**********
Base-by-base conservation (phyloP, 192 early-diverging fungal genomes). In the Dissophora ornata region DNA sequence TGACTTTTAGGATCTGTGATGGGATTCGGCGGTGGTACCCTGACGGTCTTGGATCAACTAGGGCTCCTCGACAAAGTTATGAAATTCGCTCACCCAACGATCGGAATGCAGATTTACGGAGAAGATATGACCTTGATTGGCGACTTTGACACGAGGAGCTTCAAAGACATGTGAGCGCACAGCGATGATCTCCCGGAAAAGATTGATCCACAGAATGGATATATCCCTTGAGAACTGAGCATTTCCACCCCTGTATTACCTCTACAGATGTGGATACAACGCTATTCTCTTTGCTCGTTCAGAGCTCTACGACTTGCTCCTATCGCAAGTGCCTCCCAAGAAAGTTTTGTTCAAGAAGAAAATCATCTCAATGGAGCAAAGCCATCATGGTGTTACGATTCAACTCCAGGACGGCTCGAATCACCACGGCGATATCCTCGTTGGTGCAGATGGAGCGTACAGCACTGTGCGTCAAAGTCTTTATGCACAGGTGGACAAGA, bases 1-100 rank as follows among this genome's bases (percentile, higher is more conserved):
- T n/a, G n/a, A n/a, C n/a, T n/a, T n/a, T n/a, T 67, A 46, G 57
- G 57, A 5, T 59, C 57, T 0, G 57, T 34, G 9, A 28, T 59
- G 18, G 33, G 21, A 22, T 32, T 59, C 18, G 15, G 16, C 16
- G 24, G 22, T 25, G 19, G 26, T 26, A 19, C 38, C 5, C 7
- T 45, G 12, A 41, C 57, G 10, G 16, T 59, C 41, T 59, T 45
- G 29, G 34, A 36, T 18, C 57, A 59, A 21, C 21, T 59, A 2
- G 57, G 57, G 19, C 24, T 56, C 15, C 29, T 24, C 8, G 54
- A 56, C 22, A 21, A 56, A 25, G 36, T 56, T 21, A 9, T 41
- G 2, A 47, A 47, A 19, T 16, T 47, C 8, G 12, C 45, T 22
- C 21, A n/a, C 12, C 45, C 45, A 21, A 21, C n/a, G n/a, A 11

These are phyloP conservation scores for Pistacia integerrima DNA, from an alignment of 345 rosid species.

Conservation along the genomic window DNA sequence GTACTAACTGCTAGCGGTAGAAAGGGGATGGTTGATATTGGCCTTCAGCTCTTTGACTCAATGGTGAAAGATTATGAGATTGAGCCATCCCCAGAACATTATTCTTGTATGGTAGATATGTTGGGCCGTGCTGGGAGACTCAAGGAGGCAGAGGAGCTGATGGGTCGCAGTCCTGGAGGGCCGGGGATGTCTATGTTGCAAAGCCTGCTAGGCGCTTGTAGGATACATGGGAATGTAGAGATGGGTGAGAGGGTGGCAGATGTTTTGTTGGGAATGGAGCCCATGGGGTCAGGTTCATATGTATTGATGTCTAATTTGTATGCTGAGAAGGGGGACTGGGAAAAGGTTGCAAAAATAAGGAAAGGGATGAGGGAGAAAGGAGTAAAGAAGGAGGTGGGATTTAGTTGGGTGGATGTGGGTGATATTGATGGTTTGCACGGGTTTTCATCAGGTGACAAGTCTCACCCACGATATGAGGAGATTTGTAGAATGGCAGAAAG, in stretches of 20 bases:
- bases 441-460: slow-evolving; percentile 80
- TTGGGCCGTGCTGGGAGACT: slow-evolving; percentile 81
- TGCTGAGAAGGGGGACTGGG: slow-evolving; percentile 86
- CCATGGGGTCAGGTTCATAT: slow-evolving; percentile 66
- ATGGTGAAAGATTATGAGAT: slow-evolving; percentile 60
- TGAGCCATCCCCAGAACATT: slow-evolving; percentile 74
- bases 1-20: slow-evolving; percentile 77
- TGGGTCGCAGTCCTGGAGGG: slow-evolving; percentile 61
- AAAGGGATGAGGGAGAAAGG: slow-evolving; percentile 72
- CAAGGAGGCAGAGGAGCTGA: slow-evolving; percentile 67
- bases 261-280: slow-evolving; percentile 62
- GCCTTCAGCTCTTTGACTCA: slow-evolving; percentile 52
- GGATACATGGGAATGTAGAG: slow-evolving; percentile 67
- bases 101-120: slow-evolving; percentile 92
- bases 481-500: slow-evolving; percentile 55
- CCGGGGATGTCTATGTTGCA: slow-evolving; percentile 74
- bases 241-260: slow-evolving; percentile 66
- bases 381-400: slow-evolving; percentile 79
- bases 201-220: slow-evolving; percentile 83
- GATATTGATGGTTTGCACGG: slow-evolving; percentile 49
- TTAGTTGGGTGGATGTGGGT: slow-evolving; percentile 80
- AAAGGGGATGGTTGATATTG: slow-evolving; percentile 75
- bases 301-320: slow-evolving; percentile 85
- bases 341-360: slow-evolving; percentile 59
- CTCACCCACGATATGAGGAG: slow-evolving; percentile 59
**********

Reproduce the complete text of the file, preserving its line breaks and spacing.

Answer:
Base-by-base conservation (phyloP, 192 early-diverging fungal genomes). In the Dissophora ornata region DNA sequence TGACTTTTAGGATCTGTGATGGGATTCGGCGGTGGTACCCTGACGGTCTTGGATCAACTAGGGCTCCTCGACAAAGTTATGAAATTCGCTCACCCAACGATCGGAATGCAGATTTACGGAGAAGATATGACCTTGATTGGCGACTTTGACACGAGGAGCTTCAAAGACATGTGAGCGCACAGCGATGATCTCCCGGAAAAGATTGATCCACAGAATGGATATATCCCTTGAGAACTGAGCATTTCCACCCCTGTATTACCTCTACAGATGTGGATACAACGCTATTCTCTTTGCTCGTTCAGAGCTCTACGACTTGCTCCTATCGCAAGTGCCTCCCAAGAAAGTTTTGTTCAAGAAGAAAATCATCTCAATGGAGCAAAGCCATCATGGTGTTACGATTCAACTCCAGGACGGCTCGAATCACCACGGCGATATCCTCGTTGGTGCAGATGGAGCGTACAGCACTGTGCGTCAAAGTCTTTATGCACAGGTGGACAAGA, bases 1-100 rank as follows among this genome's bases (percentile, higher is more conserved):
- T n/a, G n/a, A n/a, C n/a, T n/a, T n/a, T n/a, T 67, A 46, G 57
- G 57, A 5, T 59, C 57, T 0, G 57, T 34, G 9, A 28, T 59
- G 18, G 33, G 21, A 22, T 32, T 59, C 18, G 15, G 16, C 16
- G 24, G 22, T 25, G 19, G 26, T 26, A 19, C 38, C 5, C 7
- T 45, G 12, A 41, C 57, G 10, G 16, T 59, C 41, T 59, T 45
- G 29, G 34, A 36, T 18, C 57, A 59, A 21, C 21, T 59, A 2
- G 57, G 57, G 19, C 24, T 56, C 15, C 29, T 24, C 8, G 54
- A 56, C 22, A 21, A 56, A 25, G 36, T 56, T 21, A 9, T 41
- G 2, A 47, A 47, A 19, T 16, T 47, C 8, G 12, C 45, T 22
- C 21, A n/a, C 12, C 45, C 45, A 21, A 21, C n/a, G n/a, A 11

These are phyloP conservation scores for Pistacia integerrima DNA, from an alignment of 345 rosid species.

Conservation along the genomic window DNA sequence GTACTAACTGCTAGCGGTAGAAAGGGGATGGTTGATATTGGCCTTCAGCTCTTTGACTCAATGGTGAAAGATTATGAGATTGAGCCATCCCCAGAACATTATTCTTGTATGGTAGATATGTTGGGCCGTGCTGGGAGACTCAAGGAGGCAGAGGAGCTGATGGGTCGCAGTCCTGGAGGGCCGGGGATGTCTATGTTGCAAAGCCTGCTAGGCGCTTGTAGGATACATGGGAATGTAGAGATGGGTGAGAGGGTGGCAGATGTTTTGTTGGGAATGGAGCCCATGGGGTCAGGTTCATATGTATTGATGTCTAATTTGTATGCTGAGAAGGGGGACTGGGAAAAGGTTGCAAAAATAAGGAAAGGGATGAGGGAGAAAGGAGTAAAGAAGGAGGTGGGATTTAGTTGGGTGGATGTGGGTGATATTGATGGTTTGCACGGGTTTTCATCAGGTGACAAGTCTCACCCACGATATGAGGAGATTTGTAGAATGGCAGAAAG, in stretches of 20 bases:
- bases 441-460: slow-evolving; percentile 80
- TTGGGCCGTGCTGGGAGACT: slow-evolving; percentile 81
- TGCTGAGAAGGGGGACTGGG: slow-evolving; percentile 86
- CCATGGGGTCAGGTTCATAT: slow-evolving; percentile 66
- ATGGTGAAAGATTATGAGAT: slow-evolving; percentile 60
- TGAGCCATCCCCAGAACATT: slow-evolving; percentile 74
- bases 1-20: slow-evolving; percentile 77
- TGGGTCGCAGTCCTGGAGGG: slow-evolving; percentile 61
- AAAGGGATGAGGGAGAAAGG: slow-evolving; percentile 72
- CAAGGAGGCAGAGGAGCTGA: slow-evolving; percentile 67
- bases 261-280: slow-evolving; percentile 62
- GCCTTCAGCTCTTTGACTCA: slow-evolving; percentile 52
- GGATACATGGGAATGTAGAG: slow-evolving; percentile 67
- bases 101-120: slow-evolving; percentile 92
- bases 481-500: slow-evolving; percentile 55
- CCGGGGATGTCTATGTTGCA: slow-evolving; percentile 74
- bases 241-260: slow-evolving; percentile 66
- bases 381-400: slow-evolving; percentile 79
- bases 201-220: slow-evolving; percentile 83
- GATATTGATGGTTTGCACGG: slow-evolving; percentile 49
- TTAGTTGGGTGGATGTGGGT: slow-evolving; percentile 80
- AAAGGGGATGGTTGATATTG: slow-evolving; percentile 75
- bases 301-320: slow-evolving; percentile 85
- bases 341-360: slow-evolving; percentile 59
- CTCACCCACGATATGAGGAG: slow-evolving; percentile 59